I rarely turn a heap, I now prefer to use the pitch fork to lift the layers instead and If I feel I need even more air inside the heap I will use my air compressor, a 3/4 inch pipe and a blow gun fitting to inject air to the bottom of the heap. (I have done this only twice, the pitch fork seems to do great)
My compost heaps normally take about 3 months to become nicely decomposed, crumbly and sweet smelling.

That is my compost for teas.
If you have kelp or other ingredients for compost making, great, use what you have or can get or want to use. When I do a pruning or cutting session I tend to make a heap with those ingredients for soil amendment more than tea making.

To make a compost tea I am now using a 25 gal. plastic barrel (mines blue and had a soda pop syrup in it previously), I am currently using air stones but I have plans to plumb it with an air injector pipe that will form the vortex mixing action when I have the time.
I have a big bunch of brand new grain sample sacks that hold 5 lbs. of wheat, I fill 2 of these, for a batch of compost tea, from my compost tea compost heap and hang them from the edge so they hang about 8 inches below the surface of the water. (I use 20 gallons of water per batch)
When I am going to brew a batch I fill the barrel two days before with our tap water and I toss in 1/4 cup of sea-90 and use a paddle to dissolve the sea-90 into the water.
The day the brewing is going to start I hook up the two air hoses from the 8 inch long air stones to a 150 gal tank sized air pump for aquariums and lay out the extension cord so I can plug in the air pump.
I fill and hang the bags into the water in the barrel and make sure they are water saturated so they will stay under the surface, I then turn on the air pump and place a piece of aluminium roofing material over the barrel.
I can now wait for up to three days (2 days is best) before I can use the tea. When I get ready to use a tea batch I take a sample vial of the tea for checking microbe counts and typing with the microscope.
When I spray I use a pump up pressure sprayer that holds 2 gal. I like the nozzle to be set for a wide stream not a mist. I also will use up the whole batch with in that 3 day time period. (good teas degrade as they age past three days)

Hope that helps you out Dennis.

Redhawk

addendum*
I have used a 10% sweet feed as an addition to my compost bags when making a tea so I don't see a problem with using it as a BSM replacement. I never brew for less than 24 hours and never more than 72 hours, but that's just what works best for me.
 
Bryant RedHawk
gardener
Posts: 6274
Location: Vilonia, Arkansas - Zone 7B/8A stoney, sandy loam soil pH 6.5
1028
hugelkultur dog forest garden duck fish fungi hunting books chicken writing homestead
  • Likes 2
  • Mark post as helpful
  • send pies
  • Quote
  • Report post to moderator

Stacy Witscher wrote: I tried liberally using a sulfur spray on the recommended schedule and it didn't seem to do anything at all.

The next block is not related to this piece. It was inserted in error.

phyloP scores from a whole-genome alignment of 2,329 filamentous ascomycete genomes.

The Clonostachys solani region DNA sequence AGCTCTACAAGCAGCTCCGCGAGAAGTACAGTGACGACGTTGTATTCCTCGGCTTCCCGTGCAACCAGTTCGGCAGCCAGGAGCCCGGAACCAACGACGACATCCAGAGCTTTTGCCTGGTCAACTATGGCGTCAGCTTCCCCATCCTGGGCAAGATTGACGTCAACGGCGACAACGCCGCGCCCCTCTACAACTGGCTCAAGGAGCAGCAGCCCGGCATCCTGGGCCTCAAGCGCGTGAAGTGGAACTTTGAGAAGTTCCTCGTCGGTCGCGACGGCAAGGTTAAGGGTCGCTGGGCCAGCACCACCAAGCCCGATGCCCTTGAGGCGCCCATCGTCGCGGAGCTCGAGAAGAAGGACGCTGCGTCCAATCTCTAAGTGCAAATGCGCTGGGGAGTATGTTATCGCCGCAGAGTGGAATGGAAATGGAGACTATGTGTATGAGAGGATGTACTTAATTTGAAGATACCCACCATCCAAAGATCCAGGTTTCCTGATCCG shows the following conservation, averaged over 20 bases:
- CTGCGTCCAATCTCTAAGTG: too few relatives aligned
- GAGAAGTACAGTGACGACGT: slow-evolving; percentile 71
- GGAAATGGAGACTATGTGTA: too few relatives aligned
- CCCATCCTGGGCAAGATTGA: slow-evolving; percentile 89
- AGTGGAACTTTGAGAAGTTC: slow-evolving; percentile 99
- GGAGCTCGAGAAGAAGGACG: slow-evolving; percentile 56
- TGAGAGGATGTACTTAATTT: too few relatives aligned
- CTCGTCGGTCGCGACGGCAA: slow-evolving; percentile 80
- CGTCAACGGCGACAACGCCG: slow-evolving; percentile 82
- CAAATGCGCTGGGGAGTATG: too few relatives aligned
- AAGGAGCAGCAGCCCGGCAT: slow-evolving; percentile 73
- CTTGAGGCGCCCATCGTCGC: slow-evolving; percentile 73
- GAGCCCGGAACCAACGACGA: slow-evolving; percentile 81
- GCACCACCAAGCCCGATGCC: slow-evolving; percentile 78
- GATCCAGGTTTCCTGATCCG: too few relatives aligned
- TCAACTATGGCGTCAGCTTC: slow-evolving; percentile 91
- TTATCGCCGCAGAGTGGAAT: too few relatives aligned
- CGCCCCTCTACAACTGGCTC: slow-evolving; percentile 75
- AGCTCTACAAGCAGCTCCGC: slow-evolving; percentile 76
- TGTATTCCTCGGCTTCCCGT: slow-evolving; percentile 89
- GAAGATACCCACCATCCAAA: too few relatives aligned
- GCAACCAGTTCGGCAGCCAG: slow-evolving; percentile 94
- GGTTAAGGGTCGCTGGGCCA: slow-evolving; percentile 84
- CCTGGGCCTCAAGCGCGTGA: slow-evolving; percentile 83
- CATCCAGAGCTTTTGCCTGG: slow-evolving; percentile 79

hau Stacy, Most likely the sulfur spray was not the right type of sulfur spray and thus was not effective as you mention it not doing anything at all.

Bordeaux mixture works very well for eradicating the fungus Taphrina deformans, your best alternative is a good, aerated compost tea sprayed all over the tree and the surrounding soil. (this is working for fire blight on pears and apples too at my farm)

The other alternative is like others have mentioned, buying trees that have natural resistance to Taphrina deformans.

Redhawk
 
Bryant RedHawk
gardener
Posts: 6274
Location: Vilonia, Arkansas - Zone 7B/8A stoney, sandy loam soil pH 6.5
1028
hugelkultur dog forest garden duck fish fungi hunting books chicken writing homestead
  • Mark post as helpful
  • send pies
  • Quote
  • Report post to moderator

r ranson wrote:I've only had peach leaf curl when the leaves get wet.  An unseasonable rain shower or careless watering.  But most of the peach tree is under the overhang of the house so it misses the dew and rain.  I remove the curly leaves and the tree is fine.

If the tree got some good manure the fall prior, then it is less likely to get the curl.  

Most years it doesn't get any curl.  

Never knew what caused it before.  Neat stuff.  Thanks Bryant!  



R, you are so lucky to live in BC, the low humidity is one of your helpers when it comes to leaf curl as you have noticed. Good manure will contain microbes (several  actinomycetes (antibiotic producing bacterium) and other specialized bacteria.
These bacteria exert their antifungal activity through the production of extracellular lytic enzymes, and other compounds thought to be antifungal in nature are being studied now.
If you don't have or can't get Good Manure to make your tea with you can dissolve two probiotic capsules in a quart of warm water and add that to your brewing tea, this will give you a good quantity of antifungal bacteria in your batch of compost tea.

I am very happy that you have no or very little leaf curl and that you provide your trees with the bacteria to fight off any occurrence that might try to spring up.